Highlights from Saving Salmon
The current effort to save the salmon is concentrating on the river
physical habitat, (i.e., riparian zones, water temperature, condition
of the river bottom, rip-rap, culverts, obstructions, etc.). Simply
stated, the survival of any species depends on three factors: food,
predators and physical habitat. Physical habitat is about 30 percent
of the problem. Salmon spends 2/3 of his time in the ocean, thus
the ocean represents about 20 % of the total problem and the remaining
10 % is divided between the rivers and the estuaries. See the figure
top right. Therefore, the river physical habitat represents about
5% of the problem. The probability of successfully solving a problem
by working on only 5% of the problem alone is exceeding low.
the relative abundance of sardine, anchovy, hake, saury, and mackerel
scales at different depths in these ocean sediments and comparing
them to present stocks, estimates of past abundance of these five
fish can be determined over the last 200 years. It is interesting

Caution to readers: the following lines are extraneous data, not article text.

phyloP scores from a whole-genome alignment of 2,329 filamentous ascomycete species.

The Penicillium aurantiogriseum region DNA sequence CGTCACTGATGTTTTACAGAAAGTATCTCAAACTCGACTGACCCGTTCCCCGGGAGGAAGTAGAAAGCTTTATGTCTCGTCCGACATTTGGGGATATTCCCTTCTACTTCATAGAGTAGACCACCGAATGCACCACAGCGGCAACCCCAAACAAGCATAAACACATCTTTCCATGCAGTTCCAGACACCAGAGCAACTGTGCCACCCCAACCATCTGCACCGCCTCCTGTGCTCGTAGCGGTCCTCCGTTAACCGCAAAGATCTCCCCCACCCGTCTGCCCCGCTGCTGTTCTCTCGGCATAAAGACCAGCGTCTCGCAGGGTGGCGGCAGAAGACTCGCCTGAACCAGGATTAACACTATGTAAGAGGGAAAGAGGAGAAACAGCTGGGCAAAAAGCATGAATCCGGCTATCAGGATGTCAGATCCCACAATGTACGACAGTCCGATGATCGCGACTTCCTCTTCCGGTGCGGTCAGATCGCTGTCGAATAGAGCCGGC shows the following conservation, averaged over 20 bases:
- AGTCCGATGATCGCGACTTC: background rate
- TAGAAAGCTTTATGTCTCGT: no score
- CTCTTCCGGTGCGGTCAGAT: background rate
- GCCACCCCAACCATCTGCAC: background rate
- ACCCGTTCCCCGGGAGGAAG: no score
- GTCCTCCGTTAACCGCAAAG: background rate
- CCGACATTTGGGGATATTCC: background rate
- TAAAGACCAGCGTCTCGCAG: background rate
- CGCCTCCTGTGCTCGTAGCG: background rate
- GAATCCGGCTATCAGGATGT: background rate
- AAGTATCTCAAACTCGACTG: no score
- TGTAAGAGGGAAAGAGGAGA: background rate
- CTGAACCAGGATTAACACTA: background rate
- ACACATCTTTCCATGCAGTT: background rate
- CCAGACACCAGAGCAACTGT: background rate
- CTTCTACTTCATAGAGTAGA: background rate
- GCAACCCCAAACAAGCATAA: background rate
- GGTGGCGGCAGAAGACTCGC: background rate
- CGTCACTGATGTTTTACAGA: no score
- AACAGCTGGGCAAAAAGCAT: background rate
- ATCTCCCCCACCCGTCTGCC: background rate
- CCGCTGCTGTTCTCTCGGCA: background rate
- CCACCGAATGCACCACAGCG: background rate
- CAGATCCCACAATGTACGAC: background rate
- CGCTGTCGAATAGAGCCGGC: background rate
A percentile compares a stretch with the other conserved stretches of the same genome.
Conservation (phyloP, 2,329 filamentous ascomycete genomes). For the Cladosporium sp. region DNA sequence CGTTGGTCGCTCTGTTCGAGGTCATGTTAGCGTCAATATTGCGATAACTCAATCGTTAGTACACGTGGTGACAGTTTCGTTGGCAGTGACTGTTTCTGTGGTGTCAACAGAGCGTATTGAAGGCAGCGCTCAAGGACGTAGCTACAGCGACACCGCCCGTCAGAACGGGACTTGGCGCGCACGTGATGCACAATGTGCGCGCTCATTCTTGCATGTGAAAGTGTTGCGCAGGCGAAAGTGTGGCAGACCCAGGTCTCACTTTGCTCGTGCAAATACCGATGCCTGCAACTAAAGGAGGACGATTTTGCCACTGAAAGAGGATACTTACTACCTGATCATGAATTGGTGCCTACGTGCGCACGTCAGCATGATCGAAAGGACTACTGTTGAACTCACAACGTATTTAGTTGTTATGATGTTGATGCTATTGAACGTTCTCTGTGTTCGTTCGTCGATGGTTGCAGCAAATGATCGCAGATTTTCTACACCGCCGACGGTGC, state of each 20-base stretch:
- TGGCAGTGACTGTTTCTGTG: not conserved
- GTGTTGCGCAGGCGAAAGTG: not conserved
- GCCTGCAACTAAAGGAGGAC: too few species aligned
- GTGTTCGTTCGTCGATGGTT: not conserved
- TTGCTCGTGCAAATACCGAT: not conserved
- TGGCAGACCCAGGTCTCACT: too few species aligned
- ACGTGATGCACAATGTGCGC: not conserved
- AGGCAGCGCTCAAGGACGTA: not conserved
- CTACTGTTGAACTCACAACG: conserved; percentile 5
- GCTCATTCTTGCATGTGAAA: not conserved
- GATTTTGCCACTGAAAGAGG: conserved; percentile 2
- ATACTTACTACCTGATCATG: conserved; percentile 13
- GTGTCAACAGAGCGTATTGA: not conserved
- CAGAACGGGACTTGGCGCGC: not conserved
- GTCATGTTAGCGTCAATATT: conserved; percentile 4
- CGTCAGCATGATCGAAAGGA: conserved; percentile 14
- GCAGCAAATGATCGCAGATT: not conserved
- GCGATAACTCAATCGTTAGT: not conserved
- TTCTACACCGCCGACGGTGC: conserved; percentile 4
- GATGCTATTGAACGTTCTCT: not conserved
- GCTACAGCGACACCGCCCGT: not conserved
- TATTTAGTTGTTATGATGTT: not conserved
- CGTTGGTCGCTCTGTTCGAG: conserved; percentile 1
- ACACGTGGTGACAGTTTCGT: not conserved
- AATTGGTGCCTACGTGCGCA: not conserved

to compare this data with the historic Columbia River salmon catch
data. See the curves bottom right. The red curve is the Columbia
River Salmon catch data and the green curve is plot based on the
fish scale abundance. The duration and similarity of the population
trends exclude coincidence as a possible
They are definitely linked and what caused the decline in one most
likely caused the decline in the other. Possible connections might
> The six
species have a common food source that is declining,
> The six species have a common predator that is on the increase,
> All of the above.
Studies on 23
tributaries to the Columbia River show that popular human conceptions
of proper river habitat are not the same as the salmon‘s conception
of proper river habitat. Streams with “poor” and “bad”
habitat are outproducing streams with “good” habitat.
What humans consider as excellent stream habitat is available, but
is not being used by salmon.
We have been
using incomplete science to save the salmon for 100 years; maybe
we should begin to listen to the Salmon. To learn more download
the full sixty-two page report.